This is a perfectly valid answer to your question! For one value there is no difference in using $all or $in. If you have several values like "sushi", "bananas", $all is looking for persons that have "sushi" AND "bananas" in their favoriteFood array, if using $in you are getting persons that have "sushi" OR "bananas" in their favorite food array. – Jodo Feb 25 '17 at 8:21
  • yeah, there is no $contains but $all is sort of it – datdinhquoc May 28 at 2:27

In case you need to find documents which contain NULL elements inside an array of sub-documents, I've found this query which works pretty well:

db.collection.find({"keyWithArray":{$elemMatch:{"$in":[null], "$exists":true}}})

This query is taken from this post: MongoDb query array with null values

It was a great find and it works much better than my own initial and wrong version (which turned out to work fine only for arrays with one element):

.find({
    'MyArrayOfSubDocuments': { $not: { $size: 0 } },
    'MyArrayOfSubDocuments._id': { $exists: false }
})

In case that the array contains objects for example if favouriteFoods is an array of objects of the following:

{
  name: 'Sushi',
  type: 'Japanese'
}

you can use the following query:

PersonModel.find({"favouriteFoods.name": "Sushi"});

For Loopback3 all the examples given did not work for me, or as fast as using REST API anyway. But it helped me to figure out the exact answer I needed.

{"where":{"arrayAttribute":{ "all" :[String]}}}

  • You are a life saver, thanks! Where is that documented and I missed it? Can you post the link please? Thanks. – user2078023 May 23 at 15:36

Though agree with find() is most effective in your usecase. Still there is $match of aggregation framework, to ease the query of a big number of entries and generate a low number of results that hold value to you especially for grouping and creating new files.

  PersonModel.aggregate([
            { 
                 "$match": { 
                     $and : [{ 'favouriteFoods' : { $exists: true, $in: [ 'sushi']}}, ........ ]  }
             },
             { $project : {"_id": 0, "name" : 1} }
            ]);

If you'd want to use something like a "contains" operator through javascript, you can always use a Regular expression for that...

eg. Say you want to retrieve a customer having "Bartolomew" as name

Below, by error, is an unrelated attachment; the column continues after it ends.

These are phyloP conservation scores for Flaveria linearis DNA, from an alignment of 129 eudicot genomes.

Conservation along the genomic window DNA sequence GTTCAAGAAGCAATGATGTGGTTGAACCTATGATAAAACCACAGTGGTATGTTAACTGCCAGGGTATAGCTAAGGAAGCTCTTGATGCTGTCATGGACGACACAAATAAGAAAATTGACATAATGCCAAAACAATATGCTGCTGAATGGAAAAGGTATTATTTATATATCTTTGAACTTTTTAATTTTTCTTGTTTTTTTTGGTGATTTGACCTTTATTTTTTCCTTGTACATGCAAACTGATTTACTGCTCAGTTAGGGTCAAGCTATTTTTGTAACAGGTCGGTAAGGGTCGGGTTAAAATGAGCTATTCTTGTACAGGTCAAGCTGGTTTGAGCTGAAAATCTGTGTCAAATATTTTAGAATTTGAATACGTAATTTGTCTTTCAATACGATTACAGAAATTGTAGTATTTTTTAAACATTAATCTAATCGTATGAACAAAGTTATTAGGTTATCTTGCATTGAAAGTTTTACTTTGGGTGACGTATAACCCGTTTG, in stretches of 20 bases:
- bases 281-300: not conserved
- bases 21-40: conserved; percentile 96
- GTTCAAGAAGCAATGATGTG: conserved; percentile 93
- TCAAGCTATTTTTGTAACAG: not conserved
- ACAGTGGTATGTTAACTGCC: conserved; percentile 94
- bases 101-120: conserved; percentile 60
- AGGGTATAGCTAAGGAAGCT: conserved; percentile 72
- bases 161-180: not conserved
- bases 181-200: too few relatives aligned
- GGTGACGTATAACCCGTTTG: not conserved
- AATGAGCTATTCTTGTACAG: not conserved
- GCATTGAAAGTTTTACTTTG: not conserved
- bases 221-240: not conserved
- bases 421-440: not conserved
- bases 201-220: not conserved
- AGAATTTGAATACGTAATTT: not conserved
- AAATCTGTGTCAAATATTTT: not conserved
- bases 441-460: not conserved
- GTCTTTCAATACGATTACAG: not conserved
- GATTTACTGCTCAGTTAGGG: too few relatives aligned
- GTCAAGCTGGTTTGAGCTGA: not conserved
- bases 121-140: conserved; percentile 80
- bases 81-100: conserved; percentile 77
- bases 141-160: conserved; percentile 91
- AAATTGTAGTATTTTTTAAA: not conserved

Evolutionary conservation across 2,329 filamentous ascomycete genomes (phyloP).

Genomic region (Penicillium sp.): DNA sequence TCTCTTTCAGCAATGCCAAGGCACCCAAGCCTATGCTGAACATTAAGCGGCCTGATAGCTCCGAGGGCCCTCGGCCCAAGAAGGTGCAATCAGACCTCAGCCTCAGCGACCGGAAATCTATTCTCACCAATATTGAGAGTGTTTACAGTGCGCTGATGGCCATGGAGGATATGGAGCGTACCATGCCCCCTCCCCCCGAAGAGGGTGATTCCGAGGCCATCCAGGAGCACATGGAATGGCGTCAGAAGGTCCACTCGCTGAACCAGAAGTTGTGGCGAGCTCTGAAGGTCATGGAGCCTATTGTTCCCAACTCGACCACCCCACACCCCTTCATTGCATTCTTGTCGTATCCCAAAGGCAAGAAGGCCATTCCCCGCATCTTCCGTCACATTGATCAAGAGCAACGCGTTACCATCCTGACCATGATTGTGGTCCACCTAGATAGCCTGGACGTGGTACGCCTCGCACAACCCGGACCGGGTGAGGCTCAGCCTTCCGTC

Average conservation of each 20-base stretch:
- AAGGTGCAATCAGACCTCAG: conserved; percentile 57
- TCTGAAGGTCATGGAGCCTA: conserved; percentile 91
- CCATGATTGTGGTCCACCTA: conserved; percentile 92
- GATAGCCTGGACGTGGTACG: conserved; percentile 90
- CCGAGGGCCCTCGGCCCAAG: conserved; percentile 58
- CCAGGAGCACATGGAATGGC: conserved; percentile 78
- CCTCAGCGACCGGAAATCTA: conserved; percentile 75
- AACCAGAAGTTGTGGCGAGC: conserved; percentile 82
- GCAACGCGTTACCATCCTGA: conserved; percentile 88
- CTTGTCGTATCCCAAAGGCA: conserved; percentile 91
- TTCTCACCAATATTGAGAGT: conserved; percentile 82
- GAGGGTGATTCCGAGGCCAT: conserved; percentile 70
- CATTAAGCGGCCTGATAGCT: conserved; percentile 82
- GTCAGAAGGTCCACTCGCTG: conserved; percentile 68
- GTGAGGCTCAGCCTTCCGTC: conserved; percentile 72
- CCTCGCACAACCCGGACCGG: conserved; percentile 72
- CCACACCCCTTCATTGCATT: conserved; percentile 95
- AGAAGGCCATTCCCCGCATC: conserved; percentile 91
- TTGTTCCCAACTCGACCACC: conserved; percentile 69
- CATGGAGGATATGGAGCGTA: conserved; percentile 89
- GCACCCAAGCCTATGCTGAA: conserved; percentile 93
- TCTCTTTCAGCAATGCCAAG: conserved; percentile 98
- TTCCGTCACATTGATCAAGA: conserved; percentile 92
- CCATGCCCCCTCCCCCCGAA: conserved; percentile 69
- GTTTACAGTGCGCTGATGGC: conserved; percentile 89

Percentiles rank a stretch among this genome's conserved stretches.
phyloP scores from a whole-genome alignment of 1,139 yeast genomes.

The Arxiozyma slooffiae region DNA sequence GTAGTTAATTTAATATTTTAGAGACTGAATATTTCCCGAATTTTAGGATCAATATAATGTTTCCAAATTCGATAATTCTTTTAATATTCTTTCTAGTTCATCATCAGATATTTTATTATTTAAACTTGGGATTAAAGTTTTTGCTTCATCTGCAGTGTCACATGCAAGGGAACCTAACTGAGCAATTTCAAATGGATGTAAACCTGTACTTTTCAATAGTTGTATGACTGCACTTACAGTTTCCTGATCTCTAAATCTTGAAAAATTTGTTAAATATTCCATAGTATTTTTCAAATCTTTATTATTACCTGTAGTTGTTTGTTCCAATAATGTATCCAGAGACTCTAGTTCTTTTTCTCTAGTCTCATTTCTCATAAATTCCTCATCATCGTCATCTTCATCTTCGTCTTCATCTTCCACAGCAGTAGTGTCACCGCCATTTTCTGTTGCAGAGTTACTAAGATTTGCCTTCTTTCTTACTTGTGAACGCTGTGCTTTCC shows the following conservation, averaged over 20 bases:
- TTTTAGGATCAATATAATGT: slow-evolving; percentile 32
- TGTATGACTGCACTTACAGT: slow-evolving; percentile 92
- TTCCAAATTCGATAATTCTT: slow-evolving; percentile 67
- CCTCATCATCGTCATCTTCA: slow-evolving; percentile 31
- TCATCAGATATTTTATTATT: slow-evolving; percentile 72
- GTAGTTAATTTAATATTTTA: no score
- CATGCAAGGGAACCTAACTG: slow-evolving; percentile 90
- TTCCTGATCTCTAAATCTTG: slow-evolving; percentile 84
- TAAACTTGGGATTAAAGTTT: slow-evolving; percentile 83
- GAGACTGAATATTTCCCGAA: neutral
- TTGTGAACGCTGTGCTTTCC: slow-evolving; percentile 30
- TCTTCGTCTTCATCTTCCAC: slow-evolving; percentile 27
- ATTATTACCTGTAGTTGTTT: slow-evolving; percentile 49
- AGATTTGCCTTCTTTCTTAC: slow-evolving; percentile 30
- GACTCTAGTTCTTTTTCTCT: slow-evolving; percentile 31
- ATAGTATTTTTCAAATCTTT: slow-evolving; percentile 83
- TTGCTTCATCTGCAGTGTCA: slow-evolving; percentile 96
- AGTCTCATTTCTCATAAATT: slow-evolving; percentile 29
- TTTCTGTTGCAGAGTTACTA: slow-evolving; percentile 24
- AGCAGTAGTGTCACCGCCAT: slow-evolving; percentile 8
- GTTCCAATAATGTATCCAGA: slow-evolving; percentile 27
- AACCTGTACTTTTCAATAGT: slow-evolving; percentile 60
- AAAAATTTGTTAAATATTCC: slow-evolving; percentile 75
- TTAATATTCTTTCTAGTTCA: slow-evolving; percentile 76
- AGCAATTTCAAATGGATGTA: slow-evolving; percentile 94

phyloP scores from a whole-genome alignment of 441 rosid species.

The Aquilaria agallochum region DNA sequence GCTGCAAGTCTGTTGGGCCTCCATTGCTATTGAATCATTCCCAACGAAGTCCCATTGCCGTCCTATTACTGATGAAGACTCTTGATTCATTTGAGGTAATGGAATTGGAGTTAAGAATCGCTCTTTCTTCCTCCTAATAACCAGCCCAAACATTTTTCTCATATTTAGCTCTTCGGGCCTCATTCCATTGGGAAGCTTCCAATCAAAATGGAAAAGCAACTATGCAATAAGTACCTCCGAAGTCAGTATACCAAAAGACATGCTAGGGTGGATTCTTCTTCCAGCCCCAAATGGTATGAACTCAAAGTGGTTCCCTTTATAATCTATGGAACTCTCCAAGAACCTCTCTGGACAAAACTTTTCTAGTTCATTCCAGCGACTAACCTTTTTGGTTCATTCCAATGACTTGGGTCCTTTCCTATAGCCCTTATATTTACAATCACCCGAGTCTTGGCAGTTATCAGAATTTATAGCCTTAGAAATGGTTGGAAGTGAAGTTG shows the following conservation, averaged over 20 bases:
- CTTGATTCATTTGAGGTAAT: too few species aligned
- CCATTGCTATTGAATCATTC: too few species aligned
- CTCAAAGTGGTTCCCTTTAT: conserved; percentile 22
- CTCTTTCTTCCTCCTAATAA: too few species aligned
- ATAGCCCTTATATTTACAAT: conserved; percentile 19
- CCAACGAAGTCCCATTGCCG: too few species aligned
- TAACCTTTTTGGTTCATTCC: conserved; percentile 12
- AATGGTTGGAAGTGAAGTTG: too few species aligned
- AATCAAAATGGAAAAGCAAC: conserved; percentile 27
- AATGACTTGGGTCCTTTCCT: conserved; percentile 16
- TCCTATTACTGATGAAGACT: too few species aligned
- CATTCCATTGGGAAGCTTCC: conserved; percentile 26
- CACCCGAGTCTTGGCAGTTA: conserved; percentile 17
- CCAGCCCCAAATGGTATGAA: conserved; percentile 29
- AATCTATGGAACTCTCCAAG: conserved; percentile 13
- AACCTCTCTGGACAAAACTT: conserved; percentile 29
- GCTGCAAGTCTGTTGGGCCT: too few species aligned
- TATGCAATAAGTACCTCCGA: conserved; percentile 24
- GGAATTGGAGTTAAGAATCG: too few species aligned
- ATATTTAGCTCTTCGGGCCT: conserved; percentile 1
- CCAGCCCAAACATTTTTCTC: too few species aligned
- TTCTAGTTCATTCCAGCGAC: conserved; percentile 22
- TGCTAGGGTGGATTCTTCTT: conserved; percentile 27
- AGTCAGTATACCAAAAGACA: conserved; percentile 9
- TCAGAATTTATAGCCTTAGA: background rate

async function getBartolomew() {
    const custStartWith_Bart = await Customers.find({name: /^Bart/ }); // Starts with Bart
    const custEndWith_lomew = await Customers.find({name: /lomew$/ }); // Ends with lomew
    const custContains_rtol = await Customers.find({name: /.*rtol.*/ }); // Contains rtol

    console.log(custStartWith_Bart);
    console.log(custEndWith_lomew);
    console.log(custContains_rtol);
}

I know this topic is old, but for future people who could wonder the same question, another incredibly inefficient solution could be to do:

PersonModel.find({$where : 'this.favouriteFoods.indexOf("sushi") != -1'});

This avoids all optimisations by MongoDB so do not use in production code.

  • Out of curiosity, is there any advantage of doing it this way? – Ludwig Magnusson May 7 '14 at 6:41
  • 42
    Actually this is super innefficient... – Crasher Jul 9 '14 at 21:46
  • 4
    This is incredibly inefficient compared to the accepted answer; it circumvents all of the optimisation Mongo puts in behind the scenes for a straight find as in the accepted. – unwitting Sep 4 '14 at 16:44
  • 9
    And user3027146 never posted again... – OpenUserX03 May 1 '15 at 4:48
  • 17
    I love the edit of @RobChurch. – Fabio Poloni Aug 30 '15 at 8:00

Your Answer

 

By clicking "Post Your Answer", you acknowledge that you have read our updated terms of service, privacy policy and cookie policy, and that your continued use of the website is subject to these policies.

Not the answer you're looking for? Browse other questions tagged or ask your own question.